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Zelenskyy Delivers Speech At Arab League Summit In Saudi Arabia; Biden And World Leaders Unveil New Sanctions On Russia; Sources: U.S. To Allow Allies To Send F-16s To Ukraine; New Body Cam Footage Shows NM Police Arriving To Scene Of Shooting. Aired 9-9:30a ET
Aired May 19, 2023 - 09:00 ET
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SARA SIDNER, CNN ANCHOR: We have chilling new video of the shooting in New Mexico that left three people dead and several more injured. A detailed look at the body camera and ring camera video just released showing how yet another mass shooting went down in America. This one involving a teenage gunman.
JOHN BERMAN, CNN ANCHOR: An unsolved mystery. What happened to four children after a plane crash in the Amazon? Officials had announced their miraculous survival, but did this miracle really take place?
SIDNER: Developing overnight. Ukrainian President Zelenskyy announcing he will be at the G7 summit in person to meet with world leaders there. This, as those leaders have announced new sanctions on Russia, as the war in Ukraine drags on.
We're live there on the ground in Ukraine and in Japan at the G7 . It's all ahead right here on CNN News Central.
Ukrainian President Volodymyr Zelenskyy delivering a speech at the Arab League Summit this morning calling for support amid Russia's war. Zelenskyy has a big diplomatic weekend ahead of him. He started his day in Kyiv before traveling to Jeddah, Saudi Arabia. We're told he's set to meet with the Crown Prince at some point.
He then heads to Japan to participate in the G7 Summit where global leaders just announced a new round of sanctions against Russia. Support from the group of seven is critical, and this morning Biden and the other leaders vowed to help Ukraine for as long as it takes.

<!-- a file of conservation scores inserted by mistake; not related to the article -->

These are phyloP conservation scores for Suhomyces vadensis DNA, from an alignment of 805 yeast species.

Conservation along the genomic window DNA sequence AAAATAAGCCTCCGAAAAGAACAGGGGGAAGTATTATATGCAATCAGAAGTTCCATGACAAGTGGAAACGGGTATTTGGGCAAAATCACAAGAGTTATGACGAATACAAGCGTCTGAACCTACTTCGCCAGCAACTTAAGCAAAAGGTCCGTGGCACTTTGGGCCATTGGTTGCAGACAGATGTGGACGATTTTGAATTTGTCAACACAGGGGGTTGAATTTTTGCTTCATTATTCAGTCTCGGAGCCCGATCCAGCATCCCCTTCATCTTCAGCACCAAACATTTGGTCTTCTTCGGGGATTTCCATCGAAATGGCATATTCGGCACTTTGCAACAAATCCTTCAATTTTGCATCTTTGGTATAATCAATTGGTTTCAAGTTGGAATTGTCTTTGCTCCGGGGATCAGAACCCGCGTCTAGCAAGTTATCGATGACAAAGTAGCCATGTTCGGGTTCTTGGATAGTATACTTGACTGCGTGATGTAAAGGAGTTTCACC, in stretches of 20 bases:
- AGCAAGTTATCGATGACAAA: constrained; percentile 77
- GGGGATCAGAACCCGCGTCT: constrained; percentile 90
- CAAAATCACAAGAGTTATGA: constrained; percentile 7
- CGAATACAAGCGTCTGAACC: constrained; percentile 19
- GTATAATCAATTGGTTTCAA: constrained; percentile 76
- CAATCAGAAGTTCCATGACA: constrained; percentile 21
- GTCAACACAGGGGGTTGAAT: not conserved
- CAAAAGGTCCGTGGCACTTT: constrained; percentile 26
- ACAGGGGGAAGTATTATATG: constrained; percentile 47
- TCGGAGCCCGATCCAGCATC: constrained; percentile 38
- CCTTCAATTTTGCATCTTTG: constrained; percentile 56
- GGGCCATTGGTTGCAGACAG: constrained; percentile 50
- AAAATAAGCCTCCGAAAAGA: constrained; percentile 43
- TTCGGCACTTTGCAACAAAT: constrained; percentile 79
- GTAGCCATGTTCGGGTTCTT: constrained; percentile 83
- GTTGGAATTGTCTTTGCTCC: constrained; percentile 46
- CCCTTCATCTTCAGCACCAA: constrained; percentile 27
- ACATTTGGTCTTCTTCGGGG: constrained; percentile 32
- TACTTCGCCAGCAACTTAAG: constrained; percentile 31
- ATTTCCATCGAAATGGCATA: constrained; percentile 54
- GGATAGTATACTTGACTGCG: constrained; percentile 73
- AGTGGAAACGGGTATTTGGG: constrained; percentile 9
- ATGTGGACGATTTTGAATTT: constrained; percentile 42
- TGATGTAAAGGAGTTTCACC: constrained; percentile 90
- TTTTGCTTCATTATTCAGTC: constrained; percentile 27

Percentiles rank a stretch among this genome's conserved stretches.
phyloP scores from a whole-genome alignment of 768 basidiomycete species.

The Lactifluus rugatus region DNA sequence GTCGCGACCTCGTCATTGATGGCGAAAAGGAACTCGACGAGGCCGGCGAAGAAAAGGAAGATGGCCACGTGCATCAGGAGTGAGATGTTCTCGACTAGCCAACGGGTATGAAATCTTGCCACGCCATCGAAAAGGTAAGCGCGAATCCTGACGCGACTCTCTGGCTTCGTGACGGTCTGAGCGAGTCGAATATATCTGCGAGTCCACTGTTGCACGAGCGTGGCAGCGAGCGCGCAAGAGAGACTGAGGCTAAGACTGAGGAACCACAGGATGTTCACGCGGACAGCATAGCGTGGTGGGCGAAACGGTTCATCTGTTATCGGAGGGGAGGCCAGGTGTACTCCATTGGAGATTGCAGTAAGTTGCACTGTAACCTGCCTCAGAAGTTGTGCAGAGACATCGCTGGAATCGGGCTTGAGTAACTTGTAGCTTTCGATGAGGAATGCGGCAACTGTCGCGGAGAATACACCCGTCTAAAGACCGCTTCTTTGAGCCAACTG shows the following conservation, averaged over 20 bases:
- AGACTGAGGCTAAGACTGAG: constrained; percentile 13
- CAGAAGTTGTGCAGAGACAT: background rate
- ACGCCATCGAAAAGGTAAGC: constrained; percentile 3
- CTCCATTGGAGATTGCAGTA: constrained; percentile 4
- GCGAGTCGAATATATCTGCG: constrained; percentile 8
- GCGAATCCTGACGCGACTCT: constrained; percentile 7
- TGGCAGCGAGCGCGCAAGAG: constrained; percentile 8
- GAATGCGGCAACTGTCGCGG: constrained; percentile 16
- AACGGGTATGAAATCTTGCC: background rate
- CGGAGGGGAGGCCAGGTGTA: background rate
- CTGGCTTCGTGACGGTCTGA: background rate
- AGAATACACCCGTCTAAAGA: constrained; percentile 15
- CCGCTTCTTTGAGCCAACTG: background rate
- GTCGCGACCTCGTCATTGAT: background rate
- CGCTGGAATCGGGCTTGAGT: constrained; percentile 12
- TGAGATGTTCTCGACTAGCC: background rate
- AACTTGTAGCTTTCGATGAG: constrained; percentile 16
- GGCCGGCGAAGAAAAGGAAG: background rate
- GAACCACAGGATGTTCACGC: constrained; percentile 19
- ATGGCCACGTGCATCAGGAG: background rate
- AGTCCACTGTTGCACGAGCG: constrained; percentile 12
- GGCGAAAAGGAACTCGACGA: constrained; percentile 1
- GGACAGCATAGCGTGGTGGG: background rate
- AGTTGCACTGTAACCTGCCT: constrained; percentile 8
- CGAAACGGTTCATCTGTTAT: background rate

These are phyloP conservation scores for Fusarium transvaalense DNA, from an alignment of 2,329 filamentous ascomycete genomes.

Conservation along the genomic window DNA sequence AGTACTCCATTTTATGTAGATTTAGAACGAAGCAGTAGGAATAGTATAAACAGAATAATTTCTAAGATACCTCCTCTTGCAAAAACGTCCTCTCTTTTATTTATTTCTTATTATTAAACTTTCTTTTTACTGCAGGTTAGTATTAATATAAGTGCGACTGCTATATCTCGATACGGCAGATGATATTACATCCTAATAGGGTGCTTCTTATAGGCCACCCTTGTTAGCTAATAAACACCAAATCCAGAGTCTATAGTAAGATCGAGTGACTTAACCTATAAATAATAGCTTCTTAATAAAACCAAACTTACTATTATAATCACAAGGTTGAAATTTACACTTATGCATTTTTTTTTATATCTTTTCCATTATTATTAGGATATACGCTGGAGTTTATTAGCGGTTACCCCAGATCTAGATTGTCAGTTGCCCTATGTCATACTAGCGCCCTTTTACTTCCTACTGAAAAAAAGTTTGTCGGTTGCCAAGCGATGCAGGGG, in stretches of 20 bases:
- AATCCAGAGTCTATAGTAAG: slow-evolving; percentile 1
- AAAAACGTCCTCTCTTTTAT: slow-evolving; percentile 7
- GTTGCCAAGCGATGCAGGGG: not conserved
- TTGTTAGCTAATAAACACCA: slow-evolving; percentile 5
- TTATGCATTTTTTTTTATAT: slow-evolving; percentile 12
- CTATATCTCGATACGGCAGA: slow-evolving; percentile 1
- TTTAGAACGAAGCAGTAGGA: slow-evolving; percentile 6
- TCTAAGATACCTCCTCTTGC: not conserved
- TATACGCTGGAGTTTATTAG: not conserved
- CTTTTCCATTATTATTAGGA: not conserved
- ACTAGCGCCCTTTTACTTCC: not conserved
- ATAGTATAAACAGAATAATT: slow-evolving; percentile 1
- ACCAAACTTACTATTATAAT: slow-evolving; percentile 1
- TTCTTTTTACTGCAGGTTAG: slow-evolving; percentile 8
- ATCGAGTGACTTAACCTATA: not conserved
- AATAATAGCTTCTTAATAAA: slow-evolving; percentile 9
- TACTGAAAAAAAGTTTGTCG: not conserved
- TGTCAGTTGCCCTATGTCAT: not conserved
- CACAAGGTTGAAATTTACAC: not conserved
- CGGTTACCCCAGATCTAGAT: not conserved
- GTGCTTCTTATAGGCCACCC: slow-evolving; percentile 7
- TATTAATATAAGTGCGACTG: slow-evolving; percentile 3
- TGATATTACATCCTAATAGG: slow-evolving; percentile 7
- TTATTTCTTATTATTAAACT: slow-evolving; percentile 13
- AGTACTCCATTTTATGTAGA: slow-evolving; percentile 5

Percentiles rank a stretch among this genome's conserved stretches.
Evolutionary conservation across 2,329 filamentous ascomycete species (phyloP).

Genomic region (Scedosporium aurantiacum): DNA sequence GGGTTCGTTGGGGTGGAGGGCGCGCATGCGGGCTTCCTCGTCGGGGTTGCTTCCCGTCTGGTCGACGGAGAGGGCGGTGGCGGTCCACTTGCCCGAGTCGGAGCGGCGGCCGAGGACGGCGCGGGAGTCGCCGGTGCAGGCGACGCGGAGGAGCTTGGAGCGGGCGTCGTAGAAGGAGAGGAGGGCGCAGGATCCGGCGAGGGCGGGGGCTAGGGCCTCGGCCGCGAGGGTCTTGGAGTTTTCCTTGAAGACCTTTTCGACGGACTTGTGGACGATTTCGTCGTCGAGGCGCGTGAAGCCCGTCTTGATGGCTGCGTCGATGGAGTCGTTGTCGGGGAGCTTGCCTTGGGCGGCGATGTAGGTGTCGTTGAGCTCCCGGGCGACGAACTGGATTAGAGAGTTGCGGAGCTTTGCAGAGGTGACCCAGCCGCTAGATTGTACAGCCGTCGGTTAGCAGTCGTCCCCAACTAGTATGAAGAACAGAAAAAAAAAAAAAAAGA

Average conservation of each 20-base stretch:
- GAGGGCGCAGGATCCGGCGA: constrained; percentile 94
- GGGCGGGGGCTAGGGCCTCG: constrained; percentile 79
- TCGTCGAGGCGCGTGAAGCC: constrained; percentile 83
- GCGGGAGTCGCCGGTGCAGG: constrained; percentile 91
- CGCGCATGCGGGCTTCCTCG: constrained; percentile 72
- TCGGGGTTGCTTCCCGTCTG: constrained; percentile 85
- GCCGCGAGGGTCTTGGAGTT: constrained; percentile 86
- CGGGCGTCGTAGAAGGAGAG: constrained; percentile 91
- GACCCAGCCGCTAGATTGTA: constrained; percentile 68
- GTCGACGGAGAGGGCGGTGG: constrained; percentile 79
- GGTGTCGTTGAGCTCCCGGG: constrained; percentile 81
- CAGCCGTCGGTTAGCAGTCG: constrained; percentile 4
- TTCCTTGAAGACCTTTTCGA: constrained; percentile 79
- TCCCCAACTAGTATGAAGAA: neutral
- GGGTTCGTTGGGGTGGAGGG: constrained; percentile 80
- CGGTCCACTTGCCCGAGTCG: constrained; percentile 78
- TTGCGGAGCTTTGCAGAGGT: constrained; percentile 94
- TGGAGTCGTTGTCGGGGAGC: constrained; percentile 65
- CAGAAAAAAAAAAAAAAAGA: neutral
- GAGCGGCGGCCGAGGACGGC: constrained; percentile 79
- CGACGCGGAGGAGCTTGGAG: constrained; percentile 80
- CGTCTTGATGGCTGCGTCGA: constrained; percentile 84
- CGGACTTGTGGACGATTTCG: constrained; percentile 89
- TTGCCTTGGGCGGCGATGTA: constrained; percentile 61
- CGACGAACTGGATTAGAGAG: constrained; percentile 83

CNN International Diplomatic Editor, Nic Robertson joins us now from Eastern Ukraine. Nic, what do you know about Zelenskyy's plans and what he's going to talk to them about?
NIC ROBERTSON, CNN INTERNATIONAL DIPLOMATIC EDITOR: Well, we know as far as the Arab League is concerned, he's really interrupting, if you will, or disrupting Putin's message to the -- to Arab countries, which has got some traction and Putin's message has been, its Russia is the victim. Russia is facing aggression from NATO.
But what Zelenskyy has told them today, those gathered Arab leaders is, look, it's our country. A third of it has been taken by Russia at this time. It's our children that Russia is taking and stealing to their country at this time. So really, he's just trying to interrupt the Putin's narrative and explain to potential friends and partners. And in Saudi Arabia, he's sees that as a potential ally here, a supporter, a country that's providing huge amount of humanitarian support and potentially further support in the future.
When he gets to the G7, it's a different message. He will be sitting down there with the leaders that he knows are the ones that control the military fate of his army because they have the weapons that he wants. He wants more ammunition. He wants those fighter jets.